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Old 11-06-2003, 05:31 PM   #1
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ocean water

Does anyone have an opinion on using ocean water for water changes? I live in Hawaii and was told by a LFS, that using ocean water is better that making salt water using that synthetic stuff. Oh! by the way I have a 55g FO tank.
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Old 11-06-2003, 06:04 PM   #2
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This should answer your question...

Marine aquariums can be filled with either natural seawater or synthetic water mix. Natural seawater must go through a conditioning process before being used in your aquarium. Natural seawater contains numerous microscopic organisms, both plant (phytoplankton) and animal (zooplankton). If the water is not properly conditioned by dark storage for a few weeks, the death of these organisms could radically alter the chemistry of the water, endangering your aquarium specimens.

Secondly, unconditioned water could transmit infectious diseases to your marine fish. Some aquarists prefer to collect their own water, but is is safer and more convenient to use a good quality synthetic sea salt mix.

If you do decide to collect your own seawater, it must be collected away from inshore areas that could be polluted from fertilizer runoff, sewage, heavy metals, insecticides, or other pollutants. Inshore water also contains large quantities of suspended particulates.

Collect seawater only in nontoxic plastic containers with good fitting caps. The water should be stored in closed plastic containers or glass containers for several weeks before use.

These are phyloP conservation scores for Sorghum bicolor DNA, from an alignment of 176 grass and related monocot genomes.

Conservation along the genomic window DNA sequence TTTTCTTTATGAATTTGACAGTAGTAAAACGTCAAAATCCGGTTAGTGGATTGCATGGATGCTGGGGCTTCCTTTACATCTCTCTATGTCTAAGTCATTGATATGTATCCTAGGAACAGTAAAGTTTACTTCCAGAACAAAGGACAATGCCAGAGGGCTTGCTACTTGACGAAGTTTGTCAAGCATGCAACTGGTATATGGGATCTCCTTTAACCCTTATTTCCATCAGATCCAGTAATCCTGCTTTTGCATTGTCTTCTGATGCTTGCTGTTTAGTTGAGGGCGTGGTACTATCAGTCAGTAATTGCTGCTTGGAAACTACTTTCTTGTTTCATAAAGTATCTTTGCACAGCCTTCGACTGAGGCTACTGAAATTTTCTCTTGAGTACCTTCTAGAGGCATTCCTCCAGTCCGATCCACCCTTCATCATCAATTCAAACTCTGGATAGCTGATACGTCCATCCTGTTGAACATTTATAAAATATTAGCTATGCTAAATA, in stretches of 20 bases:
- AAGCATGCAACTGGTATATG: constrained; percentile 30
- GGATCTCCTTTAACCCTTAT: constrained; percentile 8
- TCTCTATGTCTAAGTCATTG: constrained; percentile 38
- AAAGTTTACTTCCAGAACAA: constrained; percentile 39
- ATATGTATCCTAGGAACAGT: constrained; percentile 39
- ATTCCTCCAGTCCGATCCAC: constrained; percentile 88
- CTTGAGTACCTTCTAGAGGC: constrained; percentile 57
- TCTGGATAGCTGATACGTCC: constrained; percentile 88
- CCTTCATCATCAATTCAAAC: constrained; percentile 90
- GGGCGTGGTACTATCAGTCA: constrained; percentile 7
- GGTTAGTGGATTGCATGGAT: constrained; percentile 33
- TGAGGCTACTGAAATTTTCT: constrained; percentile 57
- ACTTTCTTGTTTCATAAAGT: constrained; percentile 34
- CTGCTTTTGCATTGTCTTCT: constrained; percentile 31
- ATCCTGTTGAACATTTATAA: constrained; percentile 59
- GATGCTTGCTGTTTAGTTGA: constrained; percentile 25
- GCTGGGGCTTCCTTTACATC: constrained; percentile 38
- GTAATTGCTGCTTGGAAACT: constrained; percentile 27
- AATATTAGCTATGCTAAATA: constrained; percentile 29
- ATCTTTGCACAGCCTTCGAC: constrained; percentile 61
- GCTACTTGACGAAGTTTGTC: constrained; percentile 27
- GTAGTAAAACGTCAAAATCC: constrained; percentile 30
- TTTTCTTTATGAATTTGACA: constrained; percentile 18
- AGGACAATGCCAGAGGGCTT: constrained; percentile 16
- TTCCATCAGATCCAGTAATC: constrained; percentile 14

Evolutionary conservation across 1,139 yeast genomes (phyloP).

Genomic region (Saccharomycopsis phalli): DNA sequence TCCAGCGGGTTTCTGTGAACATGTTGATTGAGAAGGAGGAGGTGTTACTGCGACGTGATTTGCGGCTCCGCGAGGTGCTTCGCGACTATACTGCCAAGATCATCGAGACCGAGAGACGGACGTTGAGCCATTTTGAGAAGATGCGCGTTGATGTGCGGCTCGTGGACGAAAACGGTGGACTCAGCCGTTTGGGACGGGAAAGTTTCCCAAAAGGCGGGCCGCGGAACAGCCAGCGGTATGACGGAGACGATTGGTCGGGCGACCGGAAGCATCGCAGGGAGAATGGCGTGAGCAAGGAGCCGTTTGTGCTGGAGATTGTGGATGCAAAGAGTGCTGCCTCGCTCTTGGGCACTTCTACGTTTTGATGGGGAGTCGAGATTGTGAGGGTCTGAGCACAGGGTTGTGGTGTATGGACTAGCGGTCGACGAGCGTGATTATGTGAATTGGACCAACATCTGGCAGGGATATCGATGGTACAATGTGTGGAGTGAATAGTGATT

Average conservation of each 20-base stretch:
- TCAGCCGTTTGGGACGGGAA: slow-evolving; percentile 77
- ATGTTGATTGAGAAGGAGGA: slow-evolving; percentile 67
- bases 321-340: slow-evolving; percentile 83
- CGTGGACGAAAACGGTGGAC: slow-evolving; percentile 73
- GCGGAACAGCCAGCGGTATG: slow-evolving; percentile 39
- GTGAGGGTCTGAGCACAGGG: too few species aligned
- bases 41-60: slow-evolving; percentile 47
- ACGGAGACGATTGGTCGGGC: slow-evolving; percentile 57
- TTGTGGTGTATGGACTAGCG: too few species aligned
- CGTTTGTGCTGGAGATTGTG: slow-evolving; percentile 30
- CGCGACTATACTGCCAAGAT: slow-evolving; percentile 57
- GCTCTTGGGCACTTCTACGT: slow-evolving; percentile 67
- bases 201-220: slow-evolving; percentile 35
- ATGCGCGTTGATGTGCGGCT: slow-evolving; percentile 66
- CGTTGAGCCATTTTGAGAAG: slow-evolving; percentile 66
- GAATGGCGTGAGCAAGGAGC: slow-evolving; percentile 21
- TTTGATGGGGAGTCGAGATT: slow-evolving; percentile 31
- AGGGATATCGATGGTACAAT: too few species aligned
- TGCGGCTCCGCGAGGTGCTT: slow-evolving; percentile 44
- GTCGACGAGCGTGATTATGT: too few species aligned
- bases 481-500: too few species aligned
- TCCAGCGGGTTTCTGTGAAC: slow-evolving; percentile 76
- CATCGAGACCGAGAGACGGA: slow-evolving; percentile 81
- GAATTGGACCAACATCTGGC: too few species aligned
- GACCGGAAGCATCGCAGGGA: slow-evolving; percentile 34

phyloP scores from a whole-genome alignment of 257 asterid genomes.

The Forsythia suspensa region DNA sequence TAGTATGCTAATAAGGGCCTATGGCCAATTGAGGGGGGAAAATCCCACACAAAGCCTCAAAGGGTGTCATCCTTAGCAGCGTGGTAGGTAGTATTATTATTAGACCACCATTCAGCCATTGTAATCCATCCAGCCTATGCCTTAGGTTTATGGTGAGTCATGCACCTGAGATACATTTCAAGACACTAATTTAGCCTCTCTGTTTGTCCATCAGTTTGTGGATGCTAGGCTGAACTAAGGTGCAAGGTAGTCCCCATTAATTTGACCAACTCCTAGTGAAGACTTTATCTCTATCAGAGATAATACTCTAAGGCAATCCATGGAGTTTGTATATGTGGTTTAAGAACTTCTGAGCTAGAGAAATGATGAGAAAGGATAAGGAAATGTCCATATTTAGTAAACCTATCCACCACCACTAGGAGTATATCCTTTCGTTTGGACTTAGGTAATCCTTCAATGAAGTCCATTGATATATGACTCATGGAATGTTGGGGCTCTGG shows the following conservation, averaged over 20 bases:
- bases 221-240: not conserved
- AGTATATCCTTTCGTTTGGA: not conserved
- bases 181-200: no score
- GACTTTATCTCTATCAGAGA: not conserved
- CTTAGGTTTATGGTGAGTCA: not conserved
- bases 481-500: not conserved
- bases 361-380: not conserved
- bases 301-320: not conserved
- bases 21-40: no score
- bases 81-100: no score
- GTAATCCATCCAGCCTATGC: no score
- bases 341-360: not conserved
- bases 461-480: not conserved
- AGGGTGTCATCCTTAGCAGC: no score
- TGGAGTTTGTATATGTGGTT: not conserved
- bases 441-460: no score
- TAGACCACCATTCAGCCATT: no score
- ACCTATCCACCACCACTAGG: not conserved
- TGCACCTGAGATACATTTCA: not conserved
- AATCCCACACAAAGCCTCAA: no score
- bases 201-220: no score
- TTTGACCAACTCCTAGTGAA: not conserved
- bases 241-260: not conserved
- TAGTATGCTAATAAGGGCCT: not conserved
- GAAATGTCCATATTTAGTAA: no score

After storage, you will note on the container bottoms a fine layer of sediment that should not be added to your aquarium. After addition to the aquarium, the water should be subjected to filtration and aeration for several hours before addition of fish. It is also recommended that several water tests be conducted, including pH, ammonia, nitrite, and nitrate to insure that they are within safe levels.
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Old 11-06-2003, 06:21 PM   #3
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Quote:
Marine aquariums can be filled with either natural seawater or synthetic water mix. Natural seawater must go through a conditioning process before being used in your aquarium. Natural seawater contains numerous microscopic organisms, both plant (phytoplankton) and animal (zooplankton). If the water is not properly conditioned by dark storage for a few weeks, the death of these organisms could radically alter the chemistry of the water, endangering your aquarium specimens.

Secondly, unconditioned water could transmit infectious diseases to your marine fish. Some aquarists prefer to collect their own water, but is is safer and more convenient to use a good quality synthetic sea salt mix.

If you do decide to collect your own seawater, it must be collected away from inshore areas that could be polluted from fertilizer runoff, sewage, heavy metals, insecticides, or other pollutants. Inshore water also contains large quantities of suspended particulates.

Collect seawater only in nontoxic plastic containers with good fitting caps. The water should be stored in closed plastic containers or glass containers for several weeks before use.

After storage, you will note on the container bottoms a fine layer of sediment that should not be added to your aquarium. After addition to the aquarium, the water should be subjected to filtration and aeration for several hours before addition of fish. It is also recommended that several water tests be conducted, including pH, ammonia, nitrite, and nitrate to insure that they are within safe levels.
I don't know for sure, but, the above statement seems to me, to be copied and pasted into the post. If this is the case, please supply the place that it came from or book it was copied from so that we can all benefit from the full version or rest of the story so to speak.....
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Old 11-06-2003, 06:25 PM   #4
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Sorry, it was taken from a book entitled, "The New Saltwater Aquarium Handbook", by George C Blasiola II. That was basically all they said about the topic and I had remembered reading it, so I thought I would share.

Best,
RodneyCK
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Old 11-06-2003, 06:39 PM   #5
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Thanks... I was looking out for the author..
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